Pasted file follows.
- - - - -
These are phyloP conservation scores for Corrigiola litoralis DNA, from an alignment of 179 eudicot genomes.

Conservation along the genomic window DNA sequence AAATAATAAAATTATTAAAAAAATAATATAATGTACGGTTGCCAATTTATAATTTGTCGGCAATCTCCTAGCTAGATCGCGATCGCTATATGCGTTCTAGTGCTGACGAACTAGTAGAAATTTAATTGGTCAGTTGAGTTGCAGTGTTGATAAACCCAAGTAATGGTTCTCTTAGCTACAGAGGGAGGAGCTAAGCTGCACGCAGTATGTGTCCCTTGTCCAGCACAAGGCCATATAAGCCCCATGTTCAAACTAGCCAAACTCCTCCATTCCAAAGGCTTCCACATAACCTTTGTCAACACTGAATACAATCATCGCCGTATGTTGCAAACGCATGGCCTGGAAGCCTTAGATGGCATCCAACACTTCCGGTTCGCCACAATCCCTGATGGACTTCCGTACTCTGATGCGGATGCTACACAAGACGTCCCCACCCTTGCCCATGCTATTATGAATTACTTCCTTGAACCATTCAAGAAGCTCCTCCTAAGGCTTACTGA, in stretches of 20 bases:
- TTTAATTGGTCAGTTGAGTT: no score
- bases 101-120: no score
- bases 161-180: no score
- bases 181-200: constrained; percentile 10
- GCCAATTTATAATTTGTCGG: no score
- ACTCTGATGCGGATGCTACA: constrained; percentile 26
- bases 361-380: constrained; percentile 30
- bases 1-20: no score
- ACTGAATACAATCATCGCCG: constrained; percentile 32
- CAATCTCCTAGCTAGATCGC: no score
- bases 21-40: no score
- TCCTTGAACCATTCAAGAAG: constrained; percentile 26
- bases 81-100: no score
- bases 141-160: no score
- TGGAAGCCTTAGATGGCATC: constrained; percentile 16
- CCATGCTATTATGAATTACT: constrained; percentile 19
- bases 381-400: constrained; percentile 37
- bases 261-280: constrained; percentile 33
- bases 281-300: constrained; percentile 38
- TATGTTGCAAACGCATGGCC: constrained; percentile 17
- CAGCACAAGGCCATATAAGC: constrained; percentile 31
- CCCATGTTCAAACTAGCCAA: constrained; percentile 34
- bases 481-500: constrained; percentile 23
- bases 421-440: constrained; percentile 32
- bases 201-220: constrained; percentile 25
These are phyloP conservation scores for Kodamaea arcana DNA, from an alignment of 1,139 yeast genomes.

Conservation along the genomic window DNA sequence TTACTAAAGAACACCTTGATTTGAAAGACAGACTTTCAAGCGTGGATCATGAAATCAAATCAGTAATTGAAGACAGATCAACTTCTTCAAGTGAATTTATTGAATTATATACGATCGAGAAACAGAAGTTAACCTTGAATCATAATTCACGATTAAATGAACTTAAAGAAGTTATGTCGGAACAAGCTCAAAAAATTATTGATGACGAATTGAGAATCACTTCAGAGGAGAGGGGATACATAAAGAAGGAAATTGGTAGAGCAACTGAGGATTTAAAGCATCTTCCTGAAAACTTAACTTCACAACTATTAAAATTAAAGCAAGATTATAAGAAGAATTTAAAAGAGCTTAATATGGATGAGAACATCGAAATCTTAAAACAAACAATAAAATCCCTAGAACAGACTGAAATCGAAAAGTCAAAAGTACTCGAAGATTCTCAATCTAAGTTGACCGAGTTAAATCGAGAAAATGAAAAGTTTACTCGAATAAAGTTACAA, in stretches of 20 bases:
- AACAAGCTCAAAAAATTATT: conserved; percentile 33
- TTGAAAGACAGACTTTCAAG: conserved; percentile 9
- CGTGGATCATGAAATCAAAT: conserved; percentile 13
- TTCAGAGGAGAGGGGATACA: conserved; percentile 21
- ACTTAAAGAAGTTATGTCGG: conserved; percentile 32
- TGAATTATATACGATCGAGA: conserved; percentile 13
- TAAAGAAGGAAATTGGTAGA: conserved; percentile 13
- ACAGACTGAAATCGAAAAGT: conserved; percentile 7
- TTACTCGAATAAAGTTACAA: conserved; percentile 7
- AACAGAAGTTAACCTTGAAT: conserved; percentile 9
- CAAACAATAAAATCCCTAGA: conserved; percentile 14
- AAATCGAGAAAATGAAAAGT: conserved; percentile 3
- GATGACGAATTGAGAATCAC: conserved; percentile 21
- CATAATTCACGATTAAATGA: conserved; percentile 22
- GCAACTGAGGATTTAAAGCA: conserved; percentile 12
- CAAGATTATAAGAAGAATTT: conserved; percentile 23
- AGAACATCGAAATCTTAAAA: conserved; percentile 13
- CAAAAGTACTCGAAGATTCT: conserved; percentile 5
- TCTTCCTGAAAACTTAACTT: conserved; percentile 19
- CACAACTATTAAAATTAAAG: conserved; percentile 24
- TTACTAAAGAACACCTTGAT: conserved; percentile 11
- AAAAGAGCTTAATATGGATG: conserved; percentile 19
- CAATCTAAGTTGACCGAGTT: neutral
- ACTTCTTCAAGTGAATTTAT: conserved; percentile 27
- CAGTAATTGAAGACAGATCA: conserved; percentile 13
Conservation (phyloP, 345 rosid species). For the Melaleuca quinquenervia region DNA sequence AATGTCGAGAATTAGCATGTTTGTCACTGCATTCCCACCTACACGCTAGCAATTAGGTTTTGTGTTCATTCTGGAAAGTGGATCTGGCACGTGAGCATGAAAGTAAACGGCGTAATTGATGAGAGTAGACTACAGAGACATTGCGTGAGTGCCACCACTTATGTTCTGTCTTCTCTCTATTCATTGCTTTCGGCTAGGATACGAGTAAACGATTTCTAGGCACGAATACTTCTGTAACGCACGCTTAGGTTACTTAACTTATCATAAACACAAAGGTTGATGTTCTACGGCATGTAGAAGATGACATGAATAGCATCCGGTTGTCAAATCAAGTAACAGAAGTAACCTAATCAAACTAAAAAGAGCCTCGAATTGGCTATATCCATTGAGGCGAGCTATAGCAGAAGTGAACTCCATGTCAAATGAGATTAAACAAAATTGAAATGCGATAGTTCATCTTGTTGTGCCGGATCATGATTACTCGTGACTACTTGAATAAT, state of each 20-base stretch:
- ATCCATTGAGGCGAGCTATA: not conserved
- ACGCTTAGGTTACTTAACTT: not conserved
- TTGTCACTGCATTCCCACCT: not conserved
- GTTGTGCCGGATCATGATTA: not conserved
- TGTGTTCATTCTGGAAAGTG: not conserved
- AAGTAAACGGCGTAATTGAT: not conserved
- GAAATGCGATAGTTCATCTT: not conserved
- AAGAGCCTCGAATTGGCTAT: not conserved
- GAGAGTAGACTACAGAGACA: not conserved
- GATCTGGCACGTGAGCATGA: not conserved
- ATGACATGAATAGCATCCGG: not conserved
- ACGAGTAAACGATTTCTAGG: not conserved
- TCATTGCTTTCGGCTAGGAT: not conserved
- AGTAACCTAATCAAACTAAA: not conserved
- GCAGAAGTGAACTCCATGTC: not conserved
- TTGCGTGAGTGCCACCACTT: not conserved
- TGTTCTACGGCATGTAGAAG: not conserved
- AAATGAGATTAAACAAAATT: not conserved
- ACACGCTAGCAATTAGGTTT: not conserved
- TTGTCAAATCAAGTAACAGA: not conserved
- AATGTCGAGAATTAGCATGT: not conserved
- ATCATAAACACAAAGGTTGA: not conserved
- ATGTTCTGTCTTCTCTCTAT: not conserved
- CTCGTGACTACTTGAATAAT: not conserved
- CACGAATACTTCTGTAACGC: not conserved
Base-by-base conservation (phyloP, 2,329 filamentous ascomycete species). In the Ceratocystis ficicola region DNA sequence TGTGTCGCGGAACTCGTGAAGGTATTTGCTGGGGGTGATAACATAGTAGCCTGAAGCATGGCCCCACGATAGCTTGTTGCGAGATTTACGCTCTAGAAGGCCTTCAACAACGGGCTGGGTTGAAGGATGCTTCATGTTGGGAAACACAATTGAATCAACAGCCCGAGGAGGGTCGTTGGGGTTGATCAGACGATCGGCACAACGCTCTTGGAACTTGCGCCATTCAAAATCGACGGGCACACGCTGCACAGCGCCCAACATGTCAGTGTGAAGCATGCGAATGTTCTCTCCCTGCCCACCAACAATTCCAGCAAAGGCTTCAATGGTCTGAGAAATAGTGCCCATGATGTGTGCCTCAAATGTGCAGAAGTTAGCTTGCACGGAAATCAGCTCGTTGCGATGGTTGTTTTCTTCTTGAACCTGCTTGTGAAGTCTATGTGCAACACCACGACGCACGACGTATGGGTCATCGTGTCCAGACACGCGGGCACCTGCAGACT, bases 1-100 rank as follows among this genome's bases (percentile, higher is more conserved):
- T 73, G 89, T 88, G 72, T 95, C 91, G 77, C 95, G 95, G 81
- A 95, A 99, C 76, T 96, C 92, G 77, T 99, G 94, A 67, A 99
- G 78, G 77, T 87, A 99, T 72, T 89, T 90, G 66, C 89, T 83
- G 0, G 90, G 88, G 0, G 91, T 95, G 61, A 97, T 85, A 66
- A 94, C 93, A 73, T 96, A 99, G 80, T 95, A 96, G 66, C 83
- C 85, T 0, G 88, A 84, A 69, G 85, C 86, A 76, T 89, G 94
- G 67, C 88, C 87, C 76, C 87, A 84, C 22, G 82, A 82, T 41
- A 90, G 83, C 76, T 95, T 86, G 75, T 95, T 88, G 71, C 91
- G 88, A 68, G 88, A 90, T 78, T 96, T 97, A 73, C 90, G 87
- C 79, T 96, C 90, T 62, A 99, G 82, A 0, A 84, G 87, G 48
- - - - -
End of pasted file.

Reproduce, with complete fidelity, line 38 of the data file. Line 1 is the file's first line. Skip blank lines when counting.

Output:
- TTACTCGAATAAAGTTACAA: conserved; percentile 7